Miracles operates two group homes that offer healthcare services to the permanently disabled. It previously owned the now-closed "Amazing Wonders" assisted living facility. Those two types of healthcare facilities involve subtle, yet important, distinctions. Specifically, "assisted living facilities" and "group homes" are regulated by different state agencies and require separate licenses. In Florida, the Agency for Health Care Administration regulates assisted living facility licenses and oversees the quality of care at those facilities. By contrast, Florida's Agency for Persons with Disabilities is responsible for monitoring group homes and issuing licenses to group-home operators. In this case, Miracles held an assisted living facility license to operate Amazing Wonders (the "Assisted Living License"), and a separate license to operate the two Miracles group homes (the "Group Home License").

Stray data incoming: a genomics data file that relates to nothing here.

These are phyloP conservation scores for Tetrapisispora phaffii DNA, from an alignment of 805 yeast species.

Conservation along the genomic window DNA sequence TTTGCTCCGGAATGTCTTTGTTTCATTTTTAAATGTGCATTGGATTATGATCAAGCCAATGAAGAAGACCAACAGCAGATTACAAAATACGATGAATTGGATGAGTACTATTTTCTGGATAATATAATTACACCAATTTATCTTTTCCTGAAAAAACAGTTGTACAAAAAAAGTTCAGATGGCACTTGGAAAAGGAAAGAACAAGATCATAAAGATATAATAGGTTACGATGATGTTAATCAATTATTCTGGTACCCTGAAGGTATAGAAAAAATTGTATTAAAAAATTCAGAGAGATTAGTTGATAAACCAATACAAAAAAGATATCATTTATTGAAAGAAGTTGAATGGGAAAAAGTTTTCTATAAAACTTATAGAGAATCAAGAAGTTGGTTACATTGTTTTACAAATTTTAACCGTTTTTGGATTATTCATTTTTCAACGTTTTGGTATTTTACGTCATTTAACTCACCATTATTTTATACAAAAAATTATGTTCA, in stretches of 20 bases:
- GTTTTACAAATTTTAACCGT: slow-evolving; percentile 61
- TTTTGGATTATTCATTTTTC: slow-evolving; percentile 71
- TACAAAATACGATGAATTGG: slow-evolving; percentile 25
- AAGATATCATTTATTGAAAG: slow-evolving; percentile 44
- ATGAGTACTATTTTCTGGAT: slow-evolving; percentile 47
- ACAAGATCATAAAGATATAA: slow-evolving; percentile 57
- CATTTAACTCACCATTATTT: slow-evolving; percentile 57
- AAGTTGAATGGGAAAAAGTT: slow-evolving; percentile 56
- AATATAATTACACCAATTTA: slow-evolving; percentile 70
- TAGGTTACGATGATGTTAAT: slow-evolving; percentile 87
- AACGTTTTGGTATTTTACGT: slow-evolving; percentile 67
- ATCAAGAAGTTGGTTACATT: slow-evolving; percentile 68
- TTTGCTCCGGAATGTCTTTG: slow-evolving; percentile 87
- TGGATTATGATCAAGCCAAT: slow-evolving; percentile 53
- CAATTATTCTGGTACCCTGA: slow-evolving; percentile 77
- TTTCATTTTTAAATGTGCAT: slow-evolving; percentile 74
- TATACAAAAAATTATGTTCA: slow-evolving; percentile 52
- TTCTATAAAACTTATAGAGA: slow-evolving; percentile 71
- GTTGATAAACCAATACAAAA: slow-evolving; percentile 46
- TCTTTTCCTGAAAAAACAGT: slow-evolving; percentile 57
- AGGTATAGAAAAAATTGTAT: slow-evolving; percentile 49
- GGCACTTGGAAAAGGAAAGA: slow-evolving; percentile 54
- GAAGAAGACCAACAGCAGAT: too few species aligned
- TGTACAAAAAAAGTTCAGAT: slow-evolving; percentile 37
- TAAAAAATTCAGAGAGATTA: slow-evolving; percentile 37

More importantly, Miracles is-or was-a Medicaid provider.[2] Qualified Medicaid providers must maintain a facility license and enter into a Medicaid Provider Agreement with Florida's Agency for Persons with Disabilities. These qualified providers have "Medicaid Provider Authorization, " which allows them to obtain a Medicaid provider number and receive Medicaid reimbursement for certain healthcare services. If a Medicaid provider loses its Medicaid Provider Authorization-by, e.g., suspension of its license or termination of its Medicaid Provider Agreement-the provider loses the right to furnish Medicaid services and receive payment from Medicaid. 42 C.F.R. § 431.51(b)(1).

         II. Summary of Facts